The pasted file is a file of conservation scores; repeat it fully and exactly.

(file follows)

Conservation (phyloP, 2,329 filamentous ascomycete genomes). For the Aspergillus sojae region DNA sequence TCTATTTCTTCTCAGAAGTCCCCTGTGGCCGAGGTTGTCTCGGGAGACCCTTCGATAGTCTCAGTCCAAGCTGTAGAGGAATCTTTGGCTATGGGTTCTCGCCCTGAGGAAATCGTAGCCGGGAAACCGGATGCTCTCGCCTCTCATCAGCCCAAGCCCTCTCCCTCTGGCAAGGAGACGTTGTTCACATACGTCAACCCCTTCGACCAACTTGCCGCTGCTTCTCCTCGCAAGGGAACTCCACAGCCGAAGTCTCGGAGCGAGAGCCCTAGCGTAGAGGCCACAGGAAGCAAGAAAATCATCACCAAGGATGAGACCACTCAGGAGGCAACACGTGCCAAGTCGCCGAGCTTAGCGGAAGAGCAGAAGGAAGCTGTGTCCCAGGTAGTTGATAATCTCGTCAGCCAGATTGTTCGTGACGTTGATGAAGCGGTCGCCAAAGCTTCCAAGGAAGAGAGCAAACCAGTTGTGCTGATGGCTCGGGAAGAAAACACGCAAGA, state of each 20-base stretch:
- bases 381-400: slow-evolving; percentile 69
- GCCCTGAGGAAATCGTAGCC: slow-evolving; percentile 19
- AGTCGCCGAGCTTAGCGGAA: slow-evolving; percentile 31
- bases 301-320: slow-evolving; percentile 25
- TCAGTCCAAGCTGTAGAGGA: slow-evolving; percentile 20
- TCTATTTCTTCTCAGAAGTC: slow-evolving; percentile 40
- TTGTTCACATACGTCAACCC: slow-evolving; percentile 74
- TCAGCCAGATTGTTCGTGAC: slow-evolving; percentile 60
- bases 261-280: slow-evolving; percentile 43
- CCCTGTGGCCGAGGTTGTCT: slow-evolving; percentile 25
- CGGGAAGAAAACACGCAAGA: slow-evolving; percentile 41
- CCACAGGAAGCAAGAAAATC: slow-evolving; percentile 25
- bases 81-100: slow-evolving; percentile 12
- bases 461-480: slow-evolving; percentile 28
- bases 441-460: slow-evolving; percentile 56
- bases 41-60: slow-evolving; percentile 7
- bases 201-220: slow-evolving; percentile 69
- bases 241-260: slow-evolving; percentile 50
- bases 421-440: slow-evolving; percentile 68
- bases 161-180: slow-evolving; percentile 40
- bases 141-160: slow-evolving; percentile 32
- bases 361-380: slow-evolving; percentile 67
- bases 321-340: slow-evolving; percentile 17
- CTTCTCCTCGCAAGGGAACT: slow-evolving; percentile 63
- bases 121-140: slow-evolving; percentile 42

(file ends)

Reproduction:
Conservation (phyloP, 2,329 filamentous ascomycete genomes). For the Aspergillus sojae region DNA sequence TCTATTTCTTCTCAGAAGTCCCCTGTGGCCGAGGTTGTCTCGGGAGACCCTTCGATAGTCTCAGTCCAAGCTGTAGAGGAATCTTTGGCTATGGGTTCTCGCCCTGAGGAAATCGTAGCCGGGAAACCGGATGCTCTCGCCTCTCATCAGCCCAAGCCCTCTCCCTCTGGCAAGGAGACGTTGTTCACATACGTCAACCCCTTCGACCAACTTGCCGCTGCTTCTCCTCGCAAGGGAACTCCACAGCCGAAGTCTCGGAGCGAGAGCCCTAGCGTAGAGGCCACAGGAAGCAAGAAAATCATCACCAAGGATGAGACCACTCAGGAGGCAACACGTGCCAAGTCGCCGAGCTTAGCGGAAGAGCAGAAGGAAGCTGTGTCCCAGGTAGTTGATAATCTCGTCAGCCAGATTGTTCGTGACGTTGATGAAGCGGTCGCCAAAGCTTCCAAGGAAGAGAGCAAACCAGTTGTGCTGATGGCTCGGGAAGAAAACACGCAAGA, state of each 20-base stretch:
- bases 381-400: slow-evolving; percentile 69
- GCCCTGAGGAAATCGTAGCC: slow-evolving; percentile 19
- AGTCGCCGAGCTTAGCGGAA: slow-evolving; percentile 31
- bases 301-320: slow-evolving; percentile 25
- TCAGTCCAAGCTGTAGAGGA: slow-evolving; percentile 20
- TCTATTTCTTCTCAGAAGTC: slow-evolving; percentile 40
- TTGTTCACATACGTCAACCC: slow-evolving; percentile 74
- TCAGCCAGATTGTTCGTGAC: slow-evolving; percentile 60
- bases 261-280: slow-evolving; percentile 43
- CCCTGTGGCCGAGGTTGTCT: slow-evolving; percentile 25
- CGGGAAGAAAACACGCAAGA: slow-evolving; percentile 41
- CCACAGGAAGCAAGAAAATC: slow-evolving; percentile 25
- bases 81-100: slow-evolving; percentile 12
- bases 461-480: slow-evolving; percentile 28
- bases 441-460: slow-evolving; percentile 56
- bases 41-60: slow-evolving; percentile 7
- bases 201-220: slow-evolving; percentile 69
- bases 241-260: slow-evolving; percentile 50
- bases 421-440: slow-evolving; percentile 68
- bases 161-180: slow-evolving; percentile 40
- bases 141-160: slow-evolving; percentile 32
- bases 361-380: slow-evolving; percentile 67
- bases 321-340: slow-evolving; percentile 17
- CTTCTCCTCGCAAGGGAACT: slow-evolving; percentile 63
- bases 121-140: slow-evolving; percentile 42